What is the difference? Love is an abstract concept. We cannot point to something and say that is love. A monotheistic perspectives leaves love vague; a polytheistic perspective deepens insight into different experiences of love.

This then, provides a nice transition to the second definition, which may require a little unpacking:

“Typify qualities associated with highly marked experience that indicate something transcendent”

1) “Associated with highly marked experience.”

So the gods are associated with experience–highly marked experience to be exact. Experience, in other words, that have a profound impact on us. What can these be? Love, for example. Compassion. Bravery. Depression even.

Such experiences, in having such impact on us, are sometimes difficult to understand, difficult to even conceptualize. Of this James Hillman writes: “one thing is absolutely essential to the notion of the archetypes (gods): their emotional possessive effect, their bedazzlement of consciousness so that it becomes blind to its own stance” (qtd. in Moore, Blue Fire, 24).

So how does one make sense of such bedazzlements to consciousness? That brings me to the first element of Doty’s definition…

2) “Typify qualities.”

Myths and the art associated with the gods puts the abstract into the “concrete”–not to say images of the gods always remains the same, but we are given an image by which we can begin to understand, make sense of, and integrate said experiences. Zeus bears a lightning bolt for a reason. Apollo bears a bow and arrow for a reason. Such elements, or “qualities” of the gods offers insights into those highly marked experiences.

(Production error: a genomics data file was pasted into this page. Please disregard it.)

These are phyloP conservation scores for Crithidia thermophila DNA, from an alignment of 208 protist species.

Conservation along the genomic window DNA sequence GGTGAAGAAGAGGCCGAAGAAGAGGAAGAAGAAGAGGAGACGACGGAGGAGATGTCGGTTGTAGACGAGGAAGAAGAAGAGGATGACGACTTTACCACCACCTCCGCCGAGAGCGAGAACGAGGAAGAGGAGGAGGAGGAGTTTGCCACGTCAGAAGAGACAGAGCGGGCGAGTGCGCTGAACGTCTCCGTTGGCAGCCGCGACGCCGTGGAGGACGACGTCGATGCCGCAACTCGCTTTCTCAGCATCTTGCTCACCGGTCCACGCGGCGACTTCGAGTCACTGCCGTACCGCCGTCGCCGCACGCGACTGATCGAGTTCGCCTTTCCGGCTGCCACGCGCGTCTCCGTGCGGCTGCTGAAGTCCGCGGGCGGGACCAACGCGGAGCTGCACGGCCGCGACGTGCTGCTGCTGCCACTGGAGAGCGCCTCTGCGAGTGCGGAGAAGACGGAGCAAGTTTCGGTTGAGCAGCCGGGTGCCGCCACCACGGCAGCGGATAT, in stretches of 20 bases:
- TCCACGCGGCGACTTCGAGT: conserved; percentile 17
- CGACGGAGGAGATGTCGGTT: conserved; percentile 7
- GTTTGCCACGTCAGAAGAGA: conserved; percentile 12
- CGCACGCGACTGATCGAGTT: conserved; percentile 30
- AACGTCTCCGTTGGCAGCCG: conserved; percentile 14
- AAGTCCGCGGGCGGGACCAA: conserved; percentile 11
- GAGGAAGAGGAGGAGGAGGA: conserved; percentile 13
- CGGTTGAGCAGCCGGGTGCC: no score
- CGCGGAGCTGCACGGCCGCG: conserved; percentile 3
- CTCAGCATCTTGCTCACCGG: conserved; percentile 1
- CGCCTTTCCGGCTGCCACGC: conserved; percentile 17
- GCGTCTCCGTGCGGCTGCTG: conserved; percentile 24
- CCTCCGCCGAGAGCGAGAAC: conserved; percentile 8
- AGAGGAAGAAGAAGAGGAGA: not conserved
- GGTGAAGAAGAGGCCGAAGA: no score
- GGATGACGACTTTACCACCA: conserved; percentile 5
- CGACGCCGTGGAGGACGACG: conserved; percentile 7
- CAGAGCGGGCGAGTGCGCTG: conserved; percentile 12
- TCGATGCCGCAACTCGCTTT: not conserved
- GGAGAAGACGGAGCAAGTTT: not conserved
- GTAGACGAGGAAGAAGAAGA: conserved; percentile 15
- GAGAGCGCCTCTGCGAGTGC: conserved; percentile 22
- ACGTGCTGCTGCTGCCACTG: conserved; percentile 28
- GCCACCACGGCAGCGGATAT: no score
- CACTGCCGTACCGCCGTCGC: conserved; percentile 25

3) Lastly, these highly marked experiences “indicate something transcendent.”

Transcendence, of course is a quality natural assumed regarding gods. What does that mean? It means said highly marked experience is greater than us, exists “outside” of us, as it were and being transcendent, more powerful than me. Sure, I might feel love well up inside me, but I cannot necessarily control that welling up. And to just think of the universality of love, or any other such highly marked experience, speaks to the fact that it does not “belong” to me and my limitedness in time and space, to any of us–being universal speaks to its transcendence.

So who are the gods? Gods are these experiences that impact our lives in a profound way. They are more powerful than us, they have the ability to bring us to our knees or lift us to the loftiest of heights or take us to our deepest depths.

The “gods are like persons” writes Christine Downing (Gods in our Midst 22) and “at the heart of polytheism lies the conviction that only the totality of the gods and the goddesses constitutes the divine world” (20). The Greek word for god, theos, is instructive: “immortal, permanent, ineluctable aspects of the world” (ibid.) Furthermore, “to disregard even one of the gods or goddesses is to curtail the richness of the world and the fullness of the human” (21).

So are the gods real?

Of course they are.